Tag Archives: branding and marketing

Marketing Tip #2 – Not all media is created equal

What makes a great campaign stand out from a good campaign is that the creative team needs to fully understand the power and value of different medias. They should understand that each medium presents the message in a unique way. When it comes time to make your media buys, you better be able to decide which medium is the correct choice for your campaign. In other words, let the message dictate the medium.

There’s no official rules to using different media but here’s a breakdown of a few and how I see their good and bad points.

The Good: Visual, tells a story, quick to grab attention and create an emotional connection. Production is the key to success in video. Because you are relying on so many elements in video, your team has to be able to deliver on every element for it to be impactful and most importantly, create an instant emotion in the viewer. Dodge did this during the Superbowl two years ago with  God Made a Farmer.

The Bad: The biggest misconception is that length dictates quality of a commercial. Not true. Anything over 30 seconds and you’re pushing your viewers attention span so you better be able to do something magical and by magical I mean something along the “God Made a Farmer” type of magic. If you can’t afford to have it done professionally and keep it at 30 seconds or less, then skip it and go a different direction.

The Good: Print is not dead. Print is a highly visual medium and quick to grab attention. It gives you a chance to present your message and brand in a way that is unexpected as well as tell your story through well written copy.

The Bad: Too much copy or copy that is poorly written will kill your message. Using “expected” stock photography or imagery will not grab people’s attention. Print is 100% about the visual aspect. If they aren’t connecting to the image the rest of the print message will not matter. Creating a visual that delivers instant emotion is where it’s at in print.

The Good: This is purely a visibility medium. It’s about maintaining and making your brand/message “sticky.” It’s the daily reminder  to the audience that your brand/message is relevant, in action and here to party.

The Bad: Trying to convey too much information and cluttered visuals will kill a billboard faster than anything. When’s the last time you memorized a phone number off a billboard? If some C-suite suit says they want a phone number on the billboard, ask them when was the last time they wrote a phone number down while driving 80mph. You should probably compliment them on their tie after you say that of course.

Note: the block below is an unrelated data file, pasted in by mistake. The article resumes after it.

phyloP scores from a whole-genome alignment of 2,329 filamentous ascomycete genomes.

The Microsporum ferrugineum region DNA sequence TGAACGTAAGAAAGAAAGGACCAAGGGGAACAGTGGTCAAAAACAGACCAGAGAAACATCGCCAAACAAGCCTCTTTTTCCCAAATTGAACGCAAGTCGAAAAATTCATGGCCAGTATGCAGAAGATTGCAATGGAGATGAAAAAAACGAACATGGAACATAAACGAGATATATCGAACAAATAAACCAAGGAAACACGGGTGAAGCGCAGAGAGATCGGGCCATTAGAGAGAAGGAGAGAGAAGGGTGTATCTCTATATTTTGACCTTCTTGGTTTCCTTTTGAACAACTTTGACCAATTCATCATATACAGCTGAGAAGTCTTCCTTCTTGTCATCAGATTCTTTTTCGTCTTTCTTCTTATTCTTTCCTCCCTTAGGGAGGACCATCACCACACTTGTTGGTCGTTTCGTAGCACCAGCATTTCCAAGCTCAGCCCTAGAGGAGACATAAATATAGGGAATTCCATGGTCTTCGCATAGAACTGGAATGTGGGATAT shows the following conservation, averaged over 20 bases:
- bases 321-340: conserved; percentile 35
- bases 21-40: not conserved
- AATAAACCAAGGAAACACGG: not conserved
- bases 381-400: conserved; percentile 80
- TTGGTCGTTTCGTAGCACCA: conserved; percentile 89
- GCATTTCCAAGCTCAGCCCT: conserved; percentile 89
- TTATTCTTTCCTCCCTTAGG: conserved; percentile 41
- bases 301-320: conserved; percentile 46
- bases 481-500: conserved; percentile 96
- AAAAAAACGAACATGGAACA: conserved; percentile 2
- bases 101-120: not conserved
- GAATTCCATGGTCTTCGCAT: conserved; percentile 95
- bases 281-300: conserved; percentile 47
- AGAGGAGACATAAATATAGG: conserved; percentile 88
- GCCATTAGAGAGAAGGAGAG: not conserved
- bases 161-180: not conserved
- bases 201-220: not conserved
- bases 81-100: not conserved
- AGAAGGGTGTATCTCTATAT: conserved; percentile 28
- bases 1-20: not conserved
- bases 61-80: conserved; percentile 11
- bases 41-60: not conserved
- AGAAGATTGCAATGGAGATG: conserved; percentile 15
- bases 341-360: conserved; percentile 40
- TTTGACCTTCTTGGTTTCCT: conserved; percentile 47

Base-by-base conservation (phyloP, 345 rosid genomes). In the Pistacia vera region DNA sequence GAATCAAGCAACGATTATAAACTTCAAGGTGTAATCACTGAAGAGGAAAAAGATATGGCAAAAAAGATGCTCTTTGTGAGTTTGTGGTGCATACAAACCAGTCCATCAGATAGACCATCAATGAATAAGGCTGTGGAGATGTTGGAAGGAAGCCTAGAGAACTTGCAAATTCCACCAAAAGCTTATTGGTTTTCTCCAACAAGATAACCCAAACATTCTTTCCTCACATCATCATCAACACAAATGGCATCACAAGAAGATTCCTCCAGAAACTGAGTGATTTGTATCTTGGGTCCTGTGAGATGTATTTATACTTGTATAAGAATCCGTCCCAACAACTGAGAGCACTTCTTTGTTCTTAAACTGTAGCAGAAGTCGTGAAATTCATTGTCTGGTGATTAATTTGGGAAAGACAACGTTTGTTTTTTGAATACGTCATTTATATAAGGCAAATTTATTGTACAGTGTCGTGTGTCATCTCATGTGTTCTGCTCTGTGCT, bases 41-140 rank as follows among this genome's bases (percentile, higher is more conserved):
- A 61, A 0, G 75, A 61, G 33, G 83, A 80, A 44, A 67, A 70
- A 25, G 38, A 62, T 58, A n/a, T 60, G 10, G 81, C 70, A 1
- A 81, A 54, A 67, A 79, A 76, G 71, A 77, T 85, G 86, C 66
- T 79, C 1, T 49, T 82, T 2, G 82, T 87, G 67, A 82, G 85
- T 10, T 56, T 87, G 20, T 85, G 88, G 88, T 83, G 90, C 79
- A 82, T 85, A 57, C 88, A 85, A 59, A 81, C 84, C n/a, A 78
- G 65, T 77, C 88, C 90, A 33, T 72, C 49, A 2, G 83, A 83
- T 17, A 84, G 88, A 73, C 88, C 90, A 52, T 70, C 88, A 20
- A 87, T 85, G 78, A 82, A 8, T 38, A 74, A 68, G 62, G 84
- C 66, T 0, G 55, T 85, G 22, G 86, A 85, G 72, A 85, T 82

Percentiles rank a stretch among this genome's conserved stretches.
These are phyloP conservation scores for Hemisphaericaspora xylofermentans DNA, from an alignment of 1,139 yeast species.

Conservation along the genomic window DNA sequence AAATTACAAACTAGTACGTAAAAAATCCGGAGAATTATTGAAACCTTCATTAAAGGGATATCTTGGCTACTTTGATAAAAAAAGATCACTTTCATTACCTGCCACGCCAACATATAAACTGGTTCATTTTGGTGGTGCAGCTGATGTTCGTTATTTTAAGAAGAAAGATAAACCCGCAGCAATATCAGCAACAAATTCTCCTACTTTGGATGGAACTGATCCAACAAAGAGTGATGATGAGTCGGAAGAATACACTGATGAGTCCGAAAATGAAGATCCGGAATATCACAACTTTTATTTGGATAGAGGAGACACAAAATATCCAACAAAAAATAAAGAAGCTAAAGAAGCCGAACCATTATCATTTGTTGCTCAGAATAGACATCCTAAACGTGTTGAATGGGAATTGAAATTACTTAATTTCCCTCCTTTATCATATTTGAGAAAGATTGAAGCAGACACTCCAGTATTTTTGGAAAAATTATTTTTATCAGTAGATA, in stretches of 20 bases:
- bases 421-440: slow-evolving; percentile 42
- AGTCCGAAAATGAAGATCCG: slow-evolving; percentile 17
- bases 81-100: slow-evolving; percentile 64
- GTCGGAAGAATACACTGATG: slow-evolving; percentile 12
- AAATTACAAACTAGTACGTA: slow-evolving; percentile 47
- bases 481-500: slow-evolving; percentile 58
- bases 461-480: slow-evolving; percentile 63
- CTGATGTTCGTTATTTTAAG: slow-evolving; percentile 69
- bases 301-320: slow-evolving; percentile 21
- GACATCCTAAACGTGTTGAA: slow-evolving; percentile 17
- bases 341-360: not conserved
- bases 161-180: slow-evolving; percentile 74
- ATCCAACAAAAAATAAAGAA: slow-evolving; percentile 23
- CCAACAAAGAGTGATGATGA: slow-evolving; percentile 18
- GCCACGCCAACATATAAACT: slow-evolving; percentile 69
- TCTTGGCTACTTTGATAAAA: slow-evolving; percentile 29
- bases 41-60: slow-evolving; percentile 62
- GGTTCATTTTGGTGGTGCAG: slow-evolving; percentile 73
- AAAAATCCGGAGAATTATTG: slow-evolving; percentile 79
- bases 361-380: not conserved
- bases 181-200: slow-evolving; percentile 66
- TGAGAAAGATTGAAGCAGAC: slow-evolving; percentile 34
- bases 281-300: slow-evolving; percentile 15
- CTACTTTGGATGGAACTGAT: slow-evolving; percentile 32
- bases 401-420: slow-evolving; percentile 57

Social Media
The Good: If conversation and content is king, then social media is a  playground for building your castle. It’s real time engagement, it’s giving you an opportunity to have open and honest conversations with your targeted demographic and audience. Facebook ad campaigns are cheap and you can drill down your target demographic insanely well.

The Bad: If you can’t stand open, honest and candid feedback about your brand then don’t even bother. If all you have to say or present on social media is some form of chest thumping about how awesome you are then step aside. If you think all social media is used for is to sell stuff, move along. You get the picture? If you can’t be real then this isn’t your place to be.

The Good: Radio is awesome for presenting a solution for someone with an immediate need. If I have three hot-dogs left to sell, radio is how I’m gonna get that done. It’s down and dirty, in your face and all about the message. And in radio that message is “if you need it now, we’ve got it.”

The Bad: There is literally nothing worse than bad radio spots. Well, there is and that would be bad local television spots that use kids and sports mascots to sell auto body work or tractors (that’s another story). Production is critical and so is time. When done correctly, give me 15 seconds and I can sell you the world, or at least my last three hot-dogs.

What’s the takeaway here? You can’t stuff one message into every medium and be successful. It’s takes strategy, planning, commitment to good production, budget and most of all, the ability to utilize different mediums to their potential while still maintaining a consistent message and brand. Good luck camper…now get out there and get some.


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Marketing Tip #6 – Let Whitespace Tell the Story

A few months ago I was asked to be a guest blogger for Imageworks. I’ve known and worked closely with this team of talented individuals for five years now. They asked to me to discuss any topic that folks might find interesting about marketing, so I decided to write about the concept of “less is more.” A concept that is missed by many, but for those who realize ad space isn’t a dumping ground for bad copy and cheap sales pitches, can be an emotional and powerful brand builder.

Here’s the link to my original post: Let Whitespace Tell the Story.

Or…read it here:

Geoff Peddicord works for Missoula’s Community Medical Center, a favorite client of ours. Officially, he’s the Director of Marketing & Public Relations. Unofficially, he’s just really great at what he does and what he does is connect people with brand. Here, Geoff shares the moment of inspiration behind a very successful marketing campaign.

Letting go and letting the whitespace tell the story

We all have those defining moments in our professional world when we read or see something that puts everything we do into perspective. It may be a quote by the original madman David Ogilvy. Perhaps it’s re-reading Theodore Levitt’s flash of genius in his groundbreaking whitepaper, “Marketing Myopia.

Oddly enough, I found a fresh perspective by reaching deep into the past. Antoine de Saint Exupery was a French aviator alive in the early 1900’s. He flew airplanes and was a poet and literary master. He understood the most basic principles of aeronautic design, what makes something fly. It is his paragraph about shaping the wing of an airplane that rattled my foundation and forever changed the way I go about building a marketing campaign and driving a brand.